Because it used the old system, Presidential failed to take any charge to income for the securities it held as of Dec. 31, 1989, that had suffered such sustained declines.
The SEC's order also charges that Presidential failed to keep accurate books and records and lacked sufficient internal controls.
Responding to Presidential's statement, Jeffrey R. Zuckerman, an assistant regional administrator in the SEC's enforcement division, said: "The allegations in the order make clear that there are questions that the [SEC] staff has about Presidential's accounting procedures that go beyond their reporting in 1989."
Mr. Zuckerman added that the company failed to properly assess the value of its securities portfolio as required by federal securities laws. He cited Presidential's 1989 10K filing, in which the company said its "investments in high-yield/high-risk obligations will have no material adverse effects."
At that time, $878 million of the bonds the company held were rated as non-investment grade by Moody's Investors Service and $761 million of its bonds lacked a Moody,s rating. Together, those bonds accounted for more than 80% of Presidential's yearend 1989 bond holdings, Mr. Zuckerman said.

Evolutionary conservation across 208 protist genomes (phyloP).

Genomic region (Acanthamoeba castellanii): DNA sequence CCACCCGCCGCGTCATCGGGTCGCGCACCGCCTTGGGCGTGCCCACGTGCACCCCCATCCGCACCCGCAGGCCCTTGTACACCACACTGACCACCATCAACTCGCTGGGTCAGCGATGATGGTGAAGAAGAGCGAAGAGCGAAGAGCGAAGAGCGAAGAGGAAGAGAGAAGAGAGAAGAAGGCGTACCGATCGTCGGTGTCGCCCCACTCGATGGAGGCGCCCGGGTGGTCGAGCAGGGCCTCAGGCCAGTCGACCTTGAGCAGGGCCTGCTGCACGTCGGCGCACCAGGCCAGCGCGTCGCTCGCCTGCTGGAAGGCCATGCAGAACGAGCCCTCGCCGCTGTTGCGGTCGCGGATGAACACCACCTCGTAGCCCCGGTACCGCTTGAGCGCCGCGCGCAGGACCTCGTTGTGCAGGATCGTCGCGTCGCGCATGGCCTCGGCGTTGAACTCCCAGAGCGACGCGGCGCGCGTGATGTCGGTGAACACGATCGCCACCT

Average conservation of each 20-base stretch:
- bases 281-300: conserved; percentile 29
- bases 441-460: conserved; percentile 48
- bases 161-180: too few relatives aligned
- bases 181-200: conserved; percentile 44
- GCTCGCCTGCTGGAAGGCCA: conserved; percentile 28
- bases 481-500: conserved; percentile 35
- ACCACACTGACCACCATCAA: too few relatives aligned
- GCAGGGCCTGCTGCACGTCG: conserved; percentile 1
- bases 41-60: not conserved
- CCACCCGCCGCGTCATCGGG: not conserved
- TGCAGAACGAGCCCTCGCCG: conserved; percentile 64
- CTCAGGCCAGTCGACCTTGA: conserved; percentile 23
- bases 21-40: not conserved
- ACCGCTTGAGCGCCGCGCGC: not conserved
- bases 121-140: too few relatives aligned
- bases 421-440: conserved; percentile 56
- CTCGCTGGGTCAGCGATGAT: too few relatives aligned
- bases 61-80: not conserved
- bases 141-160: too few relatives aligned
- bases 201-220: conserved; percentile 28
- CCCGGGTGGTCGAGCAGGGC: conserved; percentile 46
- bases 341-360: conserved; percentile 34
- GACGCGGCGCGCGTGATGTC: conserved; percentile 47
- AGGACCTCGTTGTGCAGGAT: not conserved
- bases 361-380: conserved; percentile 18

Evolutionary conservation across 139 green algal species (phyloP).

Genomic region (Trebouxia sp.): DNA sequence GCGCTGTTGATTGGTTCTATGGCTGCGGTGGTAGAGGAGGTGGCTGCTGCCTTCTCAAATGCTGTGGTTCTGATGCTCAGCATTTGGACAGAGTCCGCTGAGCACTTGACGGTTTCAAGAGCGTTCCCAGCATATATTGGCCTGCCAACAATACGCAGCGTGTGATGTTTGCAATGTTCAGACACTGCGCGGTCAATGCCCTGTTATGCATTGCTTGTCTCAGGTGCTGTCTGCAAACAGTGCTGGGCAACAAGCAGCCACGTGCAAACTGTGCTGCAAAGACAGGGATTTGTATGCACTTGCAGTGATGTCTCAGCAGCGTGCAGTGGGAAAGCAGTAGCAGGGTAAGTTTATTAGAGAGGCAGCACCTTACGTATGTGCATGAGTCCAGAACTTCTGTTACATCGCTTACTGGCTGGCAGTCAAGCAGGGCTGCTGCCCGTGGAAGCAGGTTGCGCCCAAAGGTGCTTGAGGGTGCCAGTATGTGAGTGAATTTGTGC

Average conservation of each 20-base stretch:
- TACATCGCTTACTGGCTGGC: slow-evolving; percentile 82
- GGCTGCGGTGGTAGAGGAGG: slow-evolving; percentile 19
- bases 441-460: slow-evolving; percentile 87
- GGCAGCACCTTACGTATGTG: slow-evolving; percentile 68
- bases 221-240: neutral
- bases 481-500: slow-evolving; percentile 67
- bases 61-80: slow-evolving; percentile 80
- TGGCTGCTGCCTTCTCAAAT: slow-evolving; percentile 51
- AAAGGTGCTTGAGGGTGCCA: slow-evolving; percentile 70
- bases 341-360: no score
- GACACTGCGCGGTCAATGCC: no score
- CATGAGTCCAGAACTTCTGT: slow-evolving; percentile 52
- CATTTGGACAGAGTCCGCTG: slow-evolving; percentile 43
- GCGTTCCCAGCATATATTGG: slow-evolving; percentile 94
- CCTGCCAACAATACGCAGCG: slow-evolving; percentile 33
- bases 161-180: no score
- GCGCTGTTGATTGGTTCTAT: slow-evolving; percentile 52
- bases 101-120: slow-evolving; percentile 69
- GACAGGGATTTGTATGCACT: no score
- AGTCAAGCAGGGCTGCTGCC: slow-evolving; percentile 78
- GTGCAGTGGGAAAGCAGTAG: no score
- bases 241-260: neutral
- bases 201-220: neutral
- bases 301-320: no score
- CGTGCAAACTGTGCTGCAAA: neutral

The SEC's order seeks to have the company stop its current improper accounting processes, correct earlier inaccuracies in its financial statements, and hire an independent consultant to help it institute and adhere to proper procedures.
An administrative law judge will schedule a hearing to determine whether the charges are true. That hearing could come as soon as 30 days following the order, Mr. Zuckerman said. He added, however, that the hearing will likely come later than sooner.
Further comment could not be obtained from Presidential.
In secondary trading yesterday, high-grade bonds fell about 1/4 point with Treasuries. High-yield bonds finished unchanged in thin trading. The market was strong in some spots and weaker in others but had no real pattern, one trader said. Some cable issues finished weaker in part because some of the upcoming new issues expected to come from that industry.